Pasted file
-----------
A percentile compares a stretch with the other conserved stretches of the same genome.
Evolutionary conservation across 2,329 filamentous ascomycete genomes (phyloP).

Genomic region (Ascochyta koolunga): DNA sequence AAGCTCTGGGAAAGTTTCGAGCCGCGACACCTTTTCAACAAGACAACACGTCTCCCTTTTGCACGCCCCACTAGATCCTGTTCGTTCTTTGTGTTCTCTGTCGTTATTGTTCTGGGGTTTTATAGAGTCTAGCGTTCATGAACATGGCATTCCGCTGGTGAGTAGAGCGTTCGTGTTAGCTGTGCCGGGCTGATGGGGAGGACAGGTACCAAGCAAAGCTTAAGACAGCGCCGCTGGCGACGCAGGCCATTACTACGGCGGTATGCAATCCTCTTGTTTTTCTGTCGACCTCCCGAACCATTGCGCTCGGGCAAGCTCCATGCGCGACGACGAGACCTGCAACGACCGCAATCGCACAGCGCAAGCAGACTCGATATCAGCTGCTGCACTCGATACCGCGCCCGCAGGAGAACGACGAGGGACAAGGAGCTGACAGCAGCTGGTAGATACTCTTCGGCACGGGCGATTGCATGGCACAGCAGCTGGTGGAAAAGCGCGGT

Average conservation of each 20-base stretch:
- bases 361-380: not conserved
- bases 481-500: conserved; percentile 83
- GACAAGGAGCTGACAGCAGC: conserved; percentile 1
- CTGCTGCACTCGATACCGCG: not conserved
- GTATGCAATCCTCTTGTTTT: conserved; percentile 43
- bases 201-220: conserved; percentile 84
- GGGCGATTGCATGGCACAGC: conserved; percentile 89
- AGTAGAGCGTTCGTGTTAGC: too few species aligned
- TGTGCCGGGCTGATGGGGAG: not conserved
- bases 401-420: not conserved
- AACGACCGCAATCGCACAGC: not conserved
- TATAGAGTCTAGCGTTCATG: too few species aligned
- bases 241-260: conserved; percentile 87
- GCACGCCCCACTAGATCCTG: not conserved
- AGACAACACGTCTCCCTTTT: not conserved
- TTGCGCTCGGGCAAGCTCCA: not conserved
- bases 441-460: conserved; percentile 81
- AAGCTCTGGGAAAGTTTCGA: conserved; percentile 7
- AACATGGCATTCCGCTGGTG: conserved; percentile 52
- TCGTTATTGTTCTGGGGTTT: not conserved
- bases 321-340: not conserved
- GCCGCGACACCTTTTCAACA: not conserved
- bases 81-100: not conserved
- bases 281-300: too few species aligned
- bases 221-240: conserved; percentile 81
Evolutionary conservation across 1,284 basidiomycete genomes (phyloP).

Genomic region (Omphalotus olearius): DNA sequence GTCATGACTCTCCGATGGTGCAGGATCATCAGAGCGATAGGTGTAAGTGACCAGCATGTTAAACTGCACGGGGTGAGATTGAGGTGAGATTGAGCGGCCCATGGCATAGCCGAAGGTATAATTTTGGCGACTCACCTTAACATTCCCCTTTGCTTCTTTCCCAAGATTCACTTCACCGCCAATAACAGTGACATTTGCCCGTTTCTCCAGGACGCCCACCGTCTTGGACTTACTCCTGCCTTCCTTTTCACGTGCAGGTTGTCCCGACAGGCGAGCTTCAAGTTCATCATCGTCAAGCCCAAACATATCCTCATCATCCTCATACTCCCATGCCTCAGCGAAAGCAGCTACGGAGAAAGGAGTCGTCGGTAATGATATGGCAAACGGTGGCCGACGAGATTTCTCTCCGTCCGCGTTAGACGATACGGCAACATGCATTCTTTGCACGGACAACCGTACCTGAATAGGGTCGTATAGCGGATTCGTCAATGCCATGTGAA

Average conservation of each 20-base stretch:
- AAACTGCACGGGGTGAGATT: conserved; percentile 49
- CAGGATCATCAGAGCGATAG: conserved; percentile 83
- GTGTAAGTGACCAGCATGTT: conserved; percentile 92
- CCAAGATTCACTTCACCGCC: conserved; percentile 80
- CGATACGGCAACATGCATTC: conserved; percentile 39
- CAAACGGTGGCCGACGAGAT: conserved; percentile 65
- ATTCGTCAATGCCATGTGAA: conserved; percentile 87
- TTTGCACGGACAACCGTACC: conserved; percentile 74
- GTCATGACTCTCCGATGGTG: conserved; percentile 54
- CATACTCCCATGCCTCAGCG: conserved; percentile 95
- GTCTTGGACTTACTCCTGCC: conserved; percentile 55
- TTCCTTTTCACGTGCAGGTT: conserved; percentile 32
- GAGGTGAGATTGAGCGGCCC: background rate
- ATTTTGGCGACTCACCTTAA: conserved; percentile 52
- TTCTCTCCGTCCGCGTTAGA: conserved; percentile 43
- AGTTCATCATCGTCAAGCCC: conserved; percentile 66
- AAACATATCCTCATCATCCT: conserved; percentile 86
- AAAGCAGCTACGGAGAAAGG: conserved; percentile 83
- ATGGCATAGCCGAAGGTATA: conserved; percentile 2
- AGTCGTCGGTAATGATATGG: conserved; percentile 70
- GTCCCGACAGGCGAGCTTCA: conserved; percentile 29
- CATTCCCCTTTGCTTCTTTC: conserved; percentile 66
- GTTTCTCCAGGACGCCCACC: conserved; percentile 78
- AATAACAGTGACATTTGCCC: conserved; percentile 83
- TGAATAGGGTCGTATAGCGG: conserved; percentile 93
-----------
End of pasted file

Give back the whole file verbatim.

A percentile compares a stretch with the other conserved stretches of the same genome.
Evolutionary conservation across 2,329 filamentous ascomycete genomes (phyloP).

Genomic region (Ascochyta koolunga): DNA sequence AAGCTCTGGGAAAGTTTCGAGCCGCGACACCTTTTCAACAAGACAACACGTCTCCCTTTTGCACGCCCCACTAGATCCTGTTCGTTCTTTGTGTTCTCTGTCGTTATTGTTCTGGGGTTTTATAGAGTCTAGCGTTCATGAACATGGCATTCCGCTGGTGAGTAGAGCGTTCGTGTTAGCTGTGCCGGGCTGATGGGGAGGACAGGTACCAAGCAAAGCTTAAGACAGCGCCGCTGGCGACGCAGGCCATTACTACGGCGGTATGCAATCCTCTTGTTTTTCTGTCGACCTCCCGAACCATTGCGCTCGGGCAAGCTCCATGCGCGACGACGAGACCTGCAACGACCGCAATCGCACAGCGCAAGCAGACTCGATATCAGCTGCTGCACTCGATACCGCGCCCGCAGGAGAACGACGAGGGACAAGGAGCTGACAGCAGCTGGTAGATACTCTTCGGCACGGGCGATTGCATGGCACAGCAGCTGGTGGAAAAGCGCGGT

Average conservation of each 20-base stretch:
- bases 361-380: not conserved
- bases 481-500: conserved; percentile 83
- GACAAGGAGCTGACAGCAGC: conserved; percentile 1
- CTGCTGCACTCGATACCGCG: not conserved
- GTATGCAATCCTCTTGTTTT: conserved; percentile 43
- bases 201-220: conserved; percentile 84
- GGGCGATTGCATGGCACAGC: conserved; percentile 89
- AGTAGAGCGTTCGTGTTAGC: too few species aligned
- TGTGCCGGGCTGATGGGGAG: not conserved
- bases 401-420: not conserved
- AACGACCGCAATCGCACAGC: not conserved
- TATAGAGTCTAGCGTTCATG: too few species aligned
- bases 241-260: conserved; percentile 87
- GCACGCCCCACTAGATCCTG: not conserved
- AGACAACACGTCTCCCTTTT: not conserved
- TTGCGCTCGGGCAAGCTCCA: not conserved
- bases 441-460: conserved; percentile 81
- AAGCTCTGGGAAAGTTTCGA: conserved; percentile 7
- AACATGGCATTCCGCTGGTG: conserved; percentile 52
- TCGTTATTGTTCTGGGGTTT: not conserved
- bases 321-340: not conserved
- GCCGCGACACCTTTTCAACA: not conserved
- bases 81-100: not conserved
- bases 281-300: too few species aligned
- bases 221-240: conserved; percentile 81
Evolutionary conservation across 1,284 basidiomycete genomes (phyloP).

Genomic region (Omphalotus olearius): DNA sequence GTCATGACTCTCCGATGGTGCAGGATCATCAGAGCGATAGGTGTAAGTGACCAGCATGTTAAACTGCACGGGGTGAGATTGAGGTGAGATTGAGCGGCCCATGGCATAGCCGAAGGTATAATTTTGGCGACTCACCTTAACATTCCCCTTTGCTTCTTTCCCAAGATTCACTTCACCGCCAATAACAGTGACATTTGCCCGTTTCTCCAGGACGCCCACCGTCTTGGACTTACTCCTGCCTTCCTTTTCACGTGCAGGTTGTCCCGACAGGCGAGCTTCAAGTTCATCATCGTCAAGCCCAAACATATCCTCATCATCCTCATACTCCCATGCCTCAGCGAAAGCAGCTACGGAGAAAGGAGTCGTCGGTAATGATATGGCAAACGGTGGCCGACGAGATTTCTCTCCGTCCGCGTTAGACGATACGGCAACATGCATTCTTTGCACGGACAACCGTACCTGAATAGGGTCGTATAGCGGATTCGTCAATGCCATGTGAA

Average conservation of each 20-base stretch:
- AAACTGCACGGGGTGAGATT: conserved; percentile 49
- CAGGATCATCAGAGCGATAG: conserved; percentile 83
- GTGTAAGTGACCAGCATGTT: conserved; percentile 92
- CCAAGATTCACTTCACCGCC: conserved; percentile 80
- CGATACGGCAACATGCATTC: conserved; percentile 39
- CAAACGGTGGCCGACGAGAT: conserved; percentile 65
- ATTCGTCAATGCCATGTGAA: conserved; percentile 87
- TTTGCACGGACAACCGTACC: conserved; percentile 74
- GTCATGACTCTCCGATGGTG: conserved; percentile 54
- CATACTCCCATGCCTCAGCG: conserved; percentile 95
- GTCTTGGACTTACTCCTGCC: conserved; percentile 55
- TTCCTTTTCACGTGCAGGTT: conserved; percentile 32
- GAGGTGAGATTGAGCGGCCC: background rate
- ATTTTGGCGACTCACCTTAA: conserved; percentile 52
- TTCTCTCCGTCCGCGTTAGA: conserved; percentile 43
- AGTTCATCATCGTCAAGCCC: conserved; percentile 66
- AAACATATCCTCATCATCCT: conserved; percentile 86
- AAAGCAGCTACGGAGAAAGG: conserved; percentile 83
- ATGGCATAGCCGAAGGTATA: conserved; percentile 2
- AGTCGTCGGTAATGATATGG: conserved; percentile 70
- GTCCCGACAGGCGAGCTTCA: conserved; percentile 29
- CATTCCCCTTTGCTTCTTTC: conserved; percentile 66
- GTTTCTCCAGGACGCCCACC: conserved; percentile 78
- AATAACAGTGACATTTGCCC: conserved; percentile 83
- TGAATAGGGTCGTATAGCGG: conserved; percentile 93